The hidden human challenge
System change. Those words are as easy to say as the targets are easy to write. But we cannot address the enormous task facing us until we consider what these words really mean and speak honestly about the hidden human challenge beneath the plain-to-see technical challenges.
To illustrate, here’s a peek into a conversation I had just a few days after the EPA event with some people from one of the organisations Eamon Ryan was addressing.
We were discussing another recent conference about revisioning and redesigning urban spaces, and in particular the end-of-day conversations over dinner between the chief executives and senior leaders responsible for the necessary change.
These men — they were all men — instinctively diluted the challenge of large-scale change into managerial pragmatism.
‘We need to talk about what we control and what we don’t. What we can do and what we can’t,’ they said.
When asked ‘But what about what we can enable? What about what we can empower?’ they genuinely didn’t understand the question.
‘What do you mean by ‘empower’?’ they asked.
These are good people, and competent. I’m sure of it. But they have a problem. They’re trapped by an idea that’s pervasive, seductive and wrong: they believe themselves to be in charge.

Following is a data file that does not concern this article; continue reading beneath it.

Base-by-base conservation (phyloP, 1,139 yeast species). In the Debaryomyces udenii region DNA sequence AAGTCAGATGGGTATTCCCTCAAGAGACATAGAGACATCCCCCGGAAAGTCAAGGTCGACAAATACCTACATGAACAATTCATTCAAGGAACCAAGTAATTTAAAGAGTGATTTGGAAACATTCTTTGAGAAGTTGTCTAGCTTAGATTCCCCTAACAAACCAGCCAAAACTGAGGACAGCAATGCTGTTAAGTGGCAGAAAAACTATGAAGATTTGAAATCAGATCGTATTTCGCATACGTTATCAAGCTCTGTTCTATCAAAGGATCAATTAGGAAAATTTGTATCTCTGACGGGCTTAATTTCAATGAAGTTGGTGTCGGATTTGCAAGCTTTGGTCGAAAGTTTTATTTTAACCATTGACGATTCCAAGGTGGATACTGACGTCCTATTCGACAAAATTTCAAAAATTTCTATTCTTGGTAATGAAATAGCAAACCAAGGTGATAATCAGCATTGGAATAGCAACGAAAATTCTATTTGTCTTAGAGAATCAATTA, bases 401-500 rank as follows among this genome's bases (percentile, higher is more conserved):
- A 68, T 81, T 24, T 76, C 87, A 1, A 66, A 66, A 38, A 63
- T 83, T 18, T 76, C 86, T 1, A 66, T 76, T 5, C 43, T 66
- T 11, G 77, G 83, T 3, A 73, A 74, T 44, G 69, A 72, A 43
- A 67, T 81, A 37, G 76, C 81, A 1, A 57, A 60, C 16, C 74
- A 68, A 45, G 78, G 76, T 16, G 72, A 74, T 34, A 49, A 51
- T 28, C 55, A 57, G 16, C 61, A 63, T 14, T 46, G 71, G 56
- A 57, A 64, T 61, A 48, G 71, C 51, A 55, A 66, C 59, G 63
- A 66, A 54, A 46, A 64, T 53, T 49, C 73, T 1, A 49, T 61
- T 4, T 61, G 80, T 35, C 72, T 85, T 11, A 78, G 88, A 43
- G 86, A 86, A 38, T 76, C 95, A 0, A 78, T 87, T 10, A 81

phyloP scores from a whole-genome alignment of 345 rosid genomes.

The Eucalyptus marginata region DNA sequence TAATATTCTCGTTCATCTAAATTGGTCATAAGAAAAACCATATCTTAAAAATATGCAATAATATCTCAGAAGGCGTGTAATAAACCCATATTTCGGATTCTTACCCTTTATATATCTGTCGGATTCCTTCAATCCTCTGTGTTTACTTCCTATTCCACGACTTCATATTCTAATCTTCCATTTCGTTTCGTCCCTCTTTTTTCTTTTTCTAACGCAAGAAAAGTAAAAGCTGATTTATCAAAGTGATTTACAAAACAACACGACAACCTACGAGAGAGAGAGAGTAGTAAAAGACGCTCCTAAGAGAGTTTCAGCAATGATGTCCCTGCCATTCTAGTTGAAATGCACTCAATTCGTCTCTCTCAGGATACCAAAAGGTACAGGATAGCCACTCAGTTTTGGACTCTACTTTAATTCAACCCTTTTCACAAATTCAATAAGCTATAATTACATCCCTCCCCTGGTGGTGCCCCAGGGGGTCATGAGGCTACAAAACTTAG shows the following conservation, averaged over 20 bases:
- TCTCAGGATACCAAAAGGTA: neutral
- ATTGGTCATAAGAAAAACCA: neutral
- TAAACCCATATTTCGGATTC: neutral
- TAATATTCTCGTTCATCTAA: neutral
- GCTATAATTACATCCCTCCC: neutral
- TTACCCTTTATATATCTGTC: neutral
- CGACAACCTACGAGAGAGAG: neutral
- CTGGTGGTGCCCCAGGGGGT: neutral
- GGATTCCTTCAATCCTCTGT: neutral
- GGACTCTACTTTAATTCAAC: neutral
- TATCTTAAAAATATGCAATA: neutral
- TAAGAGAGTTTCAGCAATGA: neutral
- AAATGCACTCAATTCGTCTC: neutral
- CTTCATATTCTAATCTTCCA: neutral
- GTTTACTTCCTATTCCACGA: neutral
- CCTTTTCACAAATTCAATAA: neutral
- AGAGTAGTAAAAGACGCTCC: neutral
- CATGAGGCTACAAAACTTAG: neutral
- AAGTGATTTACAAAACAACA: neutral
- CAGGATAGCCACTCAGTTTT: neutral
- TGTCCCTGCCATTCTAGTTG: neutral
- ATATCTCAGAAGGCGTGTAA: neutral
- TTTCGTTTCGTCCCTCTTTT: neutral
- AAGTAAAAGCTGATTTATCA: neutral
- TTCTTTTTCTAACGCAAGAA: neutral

All the signals within corporate culture tell them their job is to maintain control over their unwieldly organisational machines and to ‘deliver’ change.
That’s what they’re hired and paid to do. But deep down, they know they can’t. And they’re right. Because their organisations are not controllable machines and they are not actually “in charge”. They’re just ordinary people. Participants, like everyone else, in complex living systems that simply refuse to work the way we have been schooled to believe they should.
Most people are good people, trapped by an idea that’s pervasive, seductive and wrong: they believe themselves to be in charge.